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DD (aged 4) behaviour is driving DP & I apart what can I do?

(22 Posts)
MuppetsMuggle Wed 16-Sep-09 11:54:29

I was in tears most of the night last night as everytime DD gets tired or is told she can't do something she kicks off, DP then geenrally takes control and DD then kicks, punches, scratches or anything violent towards him. he then looses his temper understandably, i try and calm DD down if I see her getting to wound up so DP can tell her what she did wrong and get her to apologise.

shes the same with me sometimes but mainly DP, and he said last night I wrap DD in cotton wool as I don't like it when he tells her off and that she is driving a wedge between us. The only time we argue is when DD has been like this, and i'm at breaking point.

We have both declared we want to spend our lives together but this driving us apart I can't bear to think about life without DP and it pains me to think this but if DD drove DP away I would resent her for it and I feel so bad about even thinking this.

I really need some advice and its getting me so down as during the day she is brilliant with both DP & I its just at night or when shes told not to do anything.

Seona1973 Wed 16-Sep-09 12:01:09

in what way does your lo kick off? How does your dp take control? Sometimes it is the way dh says things rather than what he says that can cause a tantrum with my dd. He can be a bit more aggressive and have a harsher tone then me so we can get different reactions from her.

MuppetsMuggle Wed 16-Sep-09 12:09:01

Kicks off by screaming hitting, kicking scratching iykwim.

DP generally is the more calm one out of the pair of us when we try and tell DD off.
He trys to calm her down but then because she lashes out he tends to lose his temper quickly so therefore goes at a bull at a gate saying i'll take this that and the other away before letting DD calm down and apologise which in turn makes the screaming etc worse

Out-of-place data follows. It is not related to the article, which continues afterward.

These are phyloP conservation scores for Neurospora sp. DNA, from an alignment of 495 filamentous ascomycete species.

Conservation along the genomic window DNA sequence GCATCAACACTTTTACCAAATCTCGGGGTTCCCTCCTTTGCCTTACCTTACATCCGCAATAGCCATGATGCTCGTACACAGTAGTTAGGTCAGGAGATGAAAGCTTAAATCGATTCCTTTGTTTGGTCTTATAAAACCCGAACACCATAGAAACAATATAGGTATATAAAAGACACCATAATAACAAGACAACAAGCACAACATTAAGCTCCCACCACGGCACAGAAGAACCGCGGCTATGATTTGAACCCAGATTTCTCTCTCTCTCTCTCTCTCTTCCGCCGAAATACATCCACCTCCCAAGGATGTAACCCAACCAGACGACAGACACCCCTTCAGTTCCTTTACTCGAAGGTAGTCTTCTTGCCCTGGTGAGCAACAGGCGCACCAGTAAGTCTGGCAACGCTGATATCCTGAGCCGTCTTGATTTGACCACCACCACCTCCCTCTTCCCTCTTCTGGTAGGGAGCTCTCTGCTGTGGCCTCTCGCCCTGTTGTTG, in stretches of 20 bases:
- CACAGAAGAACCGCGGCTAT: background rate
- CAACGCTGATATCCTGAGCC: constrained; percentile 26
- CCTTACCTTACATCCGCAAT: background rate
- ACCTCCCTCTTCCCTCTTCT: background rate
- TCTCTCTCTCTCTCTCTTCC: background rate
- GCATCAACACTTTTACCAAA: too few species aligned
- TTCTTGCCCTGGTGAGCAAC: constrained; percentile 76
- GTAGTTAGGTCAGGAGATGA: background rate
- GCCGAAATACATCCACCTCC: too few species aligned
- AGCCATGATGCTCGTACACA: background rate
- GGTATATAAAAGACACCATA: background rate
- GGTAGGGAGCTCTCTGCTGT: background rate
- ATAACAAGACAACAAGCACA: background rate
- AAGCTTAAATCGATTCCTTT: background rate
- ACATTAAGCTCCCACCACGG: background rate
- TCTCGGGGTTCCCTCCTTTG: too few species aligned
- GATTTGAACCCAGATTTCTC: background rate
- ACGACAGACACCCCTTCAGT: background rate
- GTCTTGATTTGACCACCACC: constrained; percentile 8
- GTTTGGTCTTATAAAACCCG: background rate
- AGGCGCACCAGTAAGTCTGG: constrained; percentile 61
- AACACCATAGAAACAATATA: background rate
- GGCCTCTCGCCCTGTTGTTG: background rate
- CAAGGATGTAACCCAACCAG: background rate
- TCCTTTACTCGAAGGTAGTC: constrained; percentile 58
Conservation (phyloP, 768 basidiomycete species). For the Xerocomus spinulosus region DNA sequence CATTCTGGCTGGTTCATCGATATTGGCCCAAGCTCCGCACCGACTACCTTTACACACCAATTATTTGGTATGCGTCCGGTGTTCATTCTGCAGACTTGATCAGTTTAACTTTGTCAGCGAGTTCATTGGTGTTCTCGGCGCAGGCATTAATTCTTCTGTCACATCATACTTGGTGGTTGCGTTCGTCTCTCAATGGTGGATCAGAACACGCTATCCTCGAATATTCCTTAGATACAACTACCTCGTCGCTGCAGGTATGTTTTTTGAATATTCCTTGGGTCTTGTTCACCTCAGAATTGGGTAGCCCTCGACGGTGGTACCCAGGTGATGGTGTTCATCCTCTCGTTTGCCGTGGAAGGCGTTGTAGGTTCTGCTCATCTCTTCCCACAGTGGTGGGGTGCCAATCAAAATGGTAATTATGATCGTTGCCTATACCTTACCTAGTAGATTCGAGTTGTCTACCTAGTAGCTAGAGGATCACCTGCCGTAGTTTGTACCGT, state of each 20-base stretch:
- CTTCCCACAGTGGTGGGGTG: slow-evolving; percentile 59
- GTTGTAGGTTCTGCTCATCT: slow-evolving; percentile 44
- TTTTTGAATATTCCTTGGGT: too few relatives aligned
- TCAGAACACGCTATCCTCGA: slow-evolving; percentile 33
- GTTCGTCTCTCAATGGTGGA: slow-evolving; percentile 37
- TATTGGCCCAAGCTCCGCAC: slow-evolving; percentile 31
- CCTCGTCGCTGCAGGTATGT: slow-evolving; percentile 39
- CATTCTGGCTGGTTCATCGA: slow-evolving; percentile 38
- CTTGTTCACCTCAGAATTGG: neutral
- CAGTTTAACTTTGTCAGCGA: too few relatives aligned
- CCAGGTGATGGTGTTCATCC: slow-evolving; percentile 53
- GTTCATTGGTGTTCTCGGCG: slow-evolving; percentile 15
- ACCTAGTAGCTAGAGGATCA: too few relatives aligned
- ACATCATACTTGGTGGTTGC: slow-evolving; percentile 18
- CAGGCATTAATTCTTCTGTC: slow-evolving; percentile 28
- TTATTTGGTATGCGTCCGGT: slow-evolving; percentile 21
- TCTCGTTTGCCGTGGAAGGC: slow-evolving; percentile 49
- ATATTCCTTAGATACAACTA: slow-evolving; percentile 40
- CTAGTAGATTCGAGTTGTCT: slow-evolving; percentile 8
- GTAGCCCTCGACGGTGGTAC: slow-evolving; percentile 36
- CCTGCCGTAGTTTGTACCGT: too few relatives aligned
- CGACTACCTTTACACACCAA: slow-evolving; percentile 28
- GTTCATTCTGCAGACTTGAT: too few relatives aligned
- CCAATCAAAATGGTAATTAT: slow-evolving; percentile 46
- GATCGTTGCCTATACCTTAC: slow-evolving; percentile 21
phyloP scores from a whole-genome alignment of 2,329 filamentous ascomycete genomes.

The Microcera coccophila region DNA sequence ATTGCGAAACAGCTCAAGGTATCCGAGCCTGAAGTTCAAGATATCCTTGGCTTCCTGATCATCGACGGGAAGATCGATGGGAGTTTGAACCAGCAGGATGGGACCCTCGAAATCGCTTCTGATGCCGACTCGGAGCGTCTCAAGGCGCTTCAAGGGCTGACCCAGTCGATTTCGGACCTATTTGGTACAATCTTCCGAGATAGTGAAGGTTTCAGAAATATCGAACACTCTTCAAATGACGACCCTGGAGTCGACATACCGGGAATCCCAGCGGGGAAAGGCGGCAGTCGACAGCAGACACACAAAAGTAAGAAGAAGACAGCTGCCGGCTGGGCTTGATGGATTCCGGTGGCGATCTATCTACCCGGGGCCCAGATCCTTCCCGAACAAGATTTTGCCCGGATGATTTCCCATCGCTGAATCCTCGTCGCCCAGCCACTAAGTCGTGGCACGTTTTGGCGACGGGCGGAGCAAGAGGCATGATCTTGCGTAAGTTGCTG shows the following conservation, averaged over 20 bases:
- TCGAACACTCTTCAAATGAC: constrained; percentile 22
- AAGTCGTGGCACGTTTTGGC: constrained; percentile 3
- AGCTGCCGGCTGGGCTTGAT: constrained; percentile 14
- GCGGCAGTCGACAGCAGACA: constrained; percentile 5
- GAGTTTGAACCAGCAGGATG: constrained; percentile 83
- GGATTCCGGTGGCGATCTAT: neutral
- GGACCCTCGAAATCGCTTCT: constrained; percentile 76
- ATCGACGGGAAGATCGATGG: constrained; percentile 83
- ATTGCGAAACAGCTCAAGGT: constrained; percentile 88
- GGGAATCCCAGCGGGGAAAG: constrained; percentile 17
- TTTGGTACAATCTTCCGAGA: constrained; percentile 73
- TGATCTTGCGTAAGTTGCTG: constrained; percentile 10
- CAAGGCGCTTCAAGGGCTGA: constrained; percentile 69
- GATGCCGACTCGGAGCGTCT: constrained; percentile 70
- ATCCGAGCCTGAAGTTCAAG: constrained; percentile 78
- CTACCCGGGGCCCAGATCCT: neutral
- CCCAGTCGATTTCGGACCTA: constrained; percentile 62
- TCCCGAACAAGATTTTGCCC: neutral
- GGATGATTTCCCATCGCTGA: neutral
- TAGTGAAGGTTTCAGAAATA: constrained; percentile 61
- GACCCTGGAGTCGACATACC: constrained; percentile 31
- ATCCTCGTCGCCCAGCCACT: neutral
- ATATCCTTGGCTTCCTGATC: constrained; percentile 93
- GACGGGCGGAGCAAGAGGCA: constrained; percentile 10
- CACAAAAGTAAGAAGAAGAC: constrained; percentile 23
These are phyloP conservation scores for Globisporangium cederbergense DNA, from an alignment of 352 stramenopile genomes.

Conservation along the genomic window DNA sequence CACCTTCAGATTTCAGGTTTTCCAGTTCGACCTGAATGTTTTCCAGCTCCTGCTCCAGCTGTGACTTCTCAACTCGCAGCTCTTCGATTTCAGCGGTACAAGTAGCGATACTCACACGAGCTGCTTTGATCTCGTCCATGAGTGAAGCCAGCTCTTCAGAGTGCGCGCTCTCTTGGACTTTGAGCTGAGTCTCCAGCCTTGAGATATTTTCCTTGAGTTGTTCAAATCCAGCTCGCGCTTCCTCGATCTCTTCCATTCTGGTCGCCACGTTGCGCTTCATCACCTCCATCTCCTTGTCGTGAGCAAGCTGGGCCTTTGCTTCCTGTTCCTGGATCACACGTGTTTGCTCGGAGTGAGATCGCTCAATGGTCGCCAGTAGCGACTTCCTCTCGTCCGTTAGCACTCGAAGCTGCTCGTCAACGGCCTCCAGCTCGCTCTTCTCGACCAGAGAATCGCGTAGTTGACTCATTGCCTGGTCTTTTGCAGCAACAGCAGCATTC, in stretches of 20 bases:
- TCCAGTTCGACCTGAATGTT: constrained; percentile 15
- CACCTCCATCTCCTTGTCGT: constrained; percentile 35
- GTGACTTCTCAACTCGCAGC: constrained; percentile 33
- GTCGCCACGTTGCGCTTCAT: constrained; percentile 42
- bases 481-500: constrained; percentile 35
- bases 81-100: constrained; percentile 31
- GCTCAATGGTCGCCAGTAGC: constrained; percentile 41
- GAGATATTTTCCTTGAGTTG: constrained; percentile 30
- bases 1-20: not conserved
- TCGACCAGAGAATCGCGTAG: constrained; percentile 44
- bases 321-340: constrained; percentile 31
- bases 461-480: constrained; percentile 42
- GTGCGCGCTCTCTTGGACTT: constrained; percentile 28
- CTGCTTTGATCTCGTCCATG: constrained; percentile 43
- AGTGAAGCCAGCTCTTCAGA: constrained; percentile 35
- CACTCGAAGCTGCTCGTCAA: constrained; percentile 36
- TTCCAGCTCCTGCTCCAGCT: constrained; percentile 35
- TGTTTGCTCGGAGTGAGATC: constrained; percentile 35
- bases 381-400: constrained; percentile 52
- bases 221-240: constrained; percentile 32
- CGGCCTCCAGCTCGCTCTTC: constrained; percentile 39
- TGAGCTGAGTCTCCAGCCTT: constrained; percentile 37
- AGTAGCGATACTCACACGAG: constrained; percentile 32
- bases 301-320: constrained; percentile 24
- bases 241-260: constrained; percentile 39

DP just sits down with her and tells her why she can't do xyz or we've left somewhere when she didn't want to and tells her its wrong to behave in the way she does.

minxofmancunia Wed 16-Sep-09 12:09:39

my dd (3) does this and has done for a long time and it's caused rows between us too. She's extremely strong willed and naturally defiant.

Your dds triggers seem to be the same as mine, tiredness and getting her own way. You can't avoid tiredness but you can ignore them! Also I find wind down after a certain time helpful, dh has a tendency to over stimulate dd by tossing her about/tickling her and then suddenly deciding he wants to do something and just leaving her. I've insisted on quiet time from 6.30pm usually in the from of a peppa pig dvd! It calms her down, settles her and distracts her.

Try time out and completely ignoring her for the violence both of you. Leave her to calm donw on her own and refuse any kind of interaction until she's stopped screaming. It's important you both have the same strategy.

I really feel for you, it's horrible, good luck smile x

viennesewhirl Wed 16-Sep-09 12:11:59

It's not your dd who's driving a wedge between you, it's you two who's doing it by not agreeing on how to handle her behaviour. I think you should be careful to be aware of this distinction - if you were to split up, it's not because of dd, it's because you couldn't handle her together.

Dh and I have differences of opinion too (he also thinks I'm too soft) and I know how stressful it can be. (I'm still fuming about a comment he made this morning).

I would recommend firstly trying to talk to your dp about it to develop a strategy to deal with tantrums that you both stick to. i.e. time outs, maybe? (how old is she?). Firm telling her "no hitting" etc. Be clear on what you both won't do (ie spanking), and that you must both be consistent. (So if you say to her "I'm going to count to 3, and if by the time I get to 3, you haven't stopped screaming, there'll be no bedtime story tonight", and she doesn't stop, then that's it - no story. Follow through.)

But also - let one person handle a situation at a time! I know this can be hard, but leave dp to deal with her if he was with her when she kicked off; go to another room, do something else. It should be easier if you've agreed on how to handle these situations, so you don't think he's doing it 'wrong'.